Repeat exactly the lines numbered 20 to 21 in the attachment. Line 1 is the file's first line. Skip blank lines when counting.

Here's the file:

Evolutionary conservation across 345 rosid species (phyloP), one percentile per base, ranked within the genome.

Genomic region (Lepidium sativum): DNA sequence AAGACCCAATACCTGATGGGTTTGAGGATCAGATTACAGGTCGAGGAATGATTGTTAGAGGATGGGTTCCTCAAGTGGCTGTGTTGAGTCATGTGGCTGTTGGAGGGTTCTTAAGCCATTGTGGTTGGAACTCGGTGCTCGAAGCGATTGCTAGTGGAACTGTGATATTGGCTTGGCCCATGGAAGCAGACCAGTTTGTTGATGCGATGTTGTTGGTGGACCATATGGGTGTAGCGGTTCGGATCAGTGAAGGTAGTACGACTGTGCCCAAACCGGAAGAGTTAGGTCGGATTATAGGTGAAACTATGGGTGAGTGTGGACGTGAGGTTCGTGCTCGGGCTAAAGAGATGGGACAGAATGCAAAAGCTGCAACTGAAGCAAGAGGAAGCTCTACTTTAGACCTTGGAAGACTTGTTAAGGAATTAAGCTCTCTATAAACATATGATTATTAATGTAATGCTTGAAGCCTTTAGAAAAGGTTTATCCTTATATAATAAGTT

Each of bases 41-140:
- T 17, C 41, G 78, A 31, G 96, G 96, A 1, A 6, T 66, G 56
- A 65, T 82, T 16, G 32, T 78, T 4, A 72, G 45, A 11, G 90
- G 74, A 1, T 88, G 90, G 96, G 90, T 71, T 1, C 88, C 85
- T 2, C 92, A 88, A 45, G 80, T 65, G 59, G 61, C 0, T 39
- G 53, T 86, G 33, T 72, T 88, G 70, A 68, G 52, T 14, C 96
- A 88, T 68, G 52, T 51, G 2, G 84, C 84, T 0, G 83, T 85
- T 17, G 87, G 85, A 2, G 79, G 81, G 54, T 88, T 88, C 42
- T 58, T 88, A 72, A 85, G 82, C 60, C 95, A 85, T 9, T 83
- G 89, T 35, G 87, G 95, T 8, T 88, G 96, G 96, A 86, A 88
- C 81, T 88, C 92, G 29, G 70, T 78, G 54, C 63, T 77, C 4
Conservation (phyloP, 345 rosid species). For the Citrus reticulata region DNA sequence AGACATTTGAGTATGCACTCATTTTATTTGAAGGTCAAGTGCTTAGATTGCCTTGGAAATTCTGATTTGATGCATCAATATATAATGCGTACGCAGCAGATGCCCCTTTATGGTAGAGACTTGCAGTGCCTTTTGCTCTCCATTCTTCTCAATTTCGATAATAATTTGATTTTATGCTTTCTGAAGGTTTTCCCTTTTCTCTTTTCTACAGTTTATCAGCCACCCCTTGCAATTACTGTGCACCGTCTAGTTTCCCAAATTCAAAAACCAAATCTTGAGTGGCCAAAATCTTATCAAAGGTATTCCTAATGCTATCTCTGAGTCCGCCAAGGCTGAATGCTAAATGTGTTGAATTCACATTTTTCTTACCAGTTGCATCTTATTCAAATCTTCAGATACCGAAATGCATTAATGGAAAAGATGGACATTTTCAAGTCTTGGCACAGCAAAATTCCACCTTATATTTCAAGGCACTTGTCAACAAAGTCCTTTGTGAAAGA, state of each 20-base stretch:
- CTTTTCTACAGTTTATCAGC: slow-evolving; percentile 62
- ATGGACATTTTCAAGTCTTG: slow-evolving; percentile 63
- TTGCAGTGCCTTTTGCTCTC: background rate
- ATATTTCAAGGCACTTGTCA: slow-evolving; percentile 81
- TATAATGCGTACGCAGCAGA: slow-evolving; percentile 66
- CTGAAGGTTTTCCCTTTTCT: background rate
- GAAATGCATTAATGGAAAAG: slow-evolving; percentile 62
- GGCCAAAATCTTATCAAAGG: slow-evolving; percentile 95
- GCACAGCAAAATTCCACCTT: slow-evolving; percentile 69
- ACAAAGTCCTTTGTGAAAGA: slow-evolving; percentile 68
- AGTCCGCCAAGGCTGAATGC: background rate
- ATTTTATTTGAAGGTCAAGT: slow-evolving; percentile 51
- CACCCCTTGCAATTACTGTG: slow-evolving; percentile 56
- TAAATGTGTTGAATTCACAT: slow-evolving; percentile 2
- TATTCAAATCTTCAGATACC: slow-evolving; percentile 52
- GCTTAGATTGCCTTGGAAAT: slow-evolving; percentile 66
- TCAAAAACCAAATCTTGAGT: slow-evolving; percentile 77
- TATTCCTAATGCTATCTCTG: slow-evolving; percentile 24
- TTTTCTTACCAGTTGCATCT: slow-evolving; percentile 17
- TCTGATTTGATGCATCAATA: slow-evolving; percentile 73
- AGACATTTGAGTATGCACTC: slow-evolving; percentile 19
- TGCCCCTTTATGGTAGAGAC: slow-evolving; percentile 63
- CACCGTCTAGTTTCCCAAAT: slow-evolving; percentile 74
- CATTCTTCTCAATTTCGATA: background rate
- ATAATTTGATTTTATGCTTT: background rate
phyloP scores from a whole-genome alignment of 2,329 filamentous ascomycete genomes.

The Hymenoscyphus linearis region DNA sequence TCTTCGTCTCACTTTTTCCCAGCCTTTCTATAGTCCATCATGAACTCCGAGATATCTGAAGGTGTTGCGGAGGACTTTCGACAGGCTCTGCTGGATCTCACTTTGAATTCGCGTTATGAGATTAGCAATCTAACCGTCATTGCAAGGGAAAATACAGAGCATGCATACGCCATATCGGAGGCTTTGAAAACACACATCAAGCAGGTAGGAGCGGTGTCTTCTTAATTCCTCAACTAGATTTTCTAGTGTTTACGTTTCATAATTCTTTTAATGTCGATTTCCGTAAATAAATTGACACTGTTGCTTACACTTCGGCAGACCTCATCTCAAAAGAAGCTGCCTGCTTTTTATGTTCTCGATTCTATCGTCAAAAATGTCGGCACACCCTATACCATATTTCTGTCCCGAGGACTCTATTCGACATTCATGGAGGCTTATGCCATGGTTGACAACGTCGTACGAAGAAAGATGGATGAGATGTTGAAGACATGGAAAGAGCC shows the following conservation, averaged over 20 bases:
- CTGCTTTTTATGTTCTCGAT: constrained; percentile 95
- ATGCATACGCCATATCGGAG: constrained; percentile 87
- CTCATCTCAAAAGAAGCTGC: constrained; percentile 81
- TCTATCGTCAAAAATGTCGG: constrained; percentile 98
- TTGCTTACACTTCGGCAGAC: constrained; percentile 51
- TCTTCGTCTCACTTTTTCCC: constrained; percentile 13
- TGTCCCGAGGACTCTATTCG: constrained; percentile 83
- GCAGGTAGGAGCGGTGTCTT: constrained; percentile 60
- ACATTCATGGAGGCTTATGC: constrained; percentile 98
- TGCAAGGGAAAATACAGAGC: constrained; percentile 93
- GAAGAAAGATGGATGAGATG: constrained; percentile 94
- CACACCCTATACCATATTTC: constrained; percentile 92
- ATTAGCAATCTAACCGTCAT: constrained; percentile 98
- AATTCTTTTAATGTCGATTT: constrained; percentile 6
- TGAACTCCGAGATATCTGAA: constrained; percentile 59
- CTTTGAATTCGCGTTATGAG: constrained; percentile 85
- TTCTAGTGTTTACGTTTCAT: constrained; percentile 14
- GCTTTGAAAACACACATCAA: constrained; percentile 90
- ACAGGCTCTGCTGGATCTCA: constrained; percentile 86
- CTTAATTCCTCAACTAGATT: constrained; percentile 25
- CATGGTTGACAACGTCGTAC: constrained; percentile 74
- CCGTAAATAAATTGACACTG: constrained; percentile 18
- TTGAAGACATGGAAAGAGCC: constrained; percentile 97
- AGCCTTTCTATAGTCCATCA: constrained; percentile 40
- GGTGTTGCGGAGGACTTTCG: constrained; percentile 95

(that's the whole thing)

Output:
- CTGAAGGTTTTCCCTTTTCT: background rate
- GAAATGCATTAATGGAAAAG: slow-evolving; percentile 62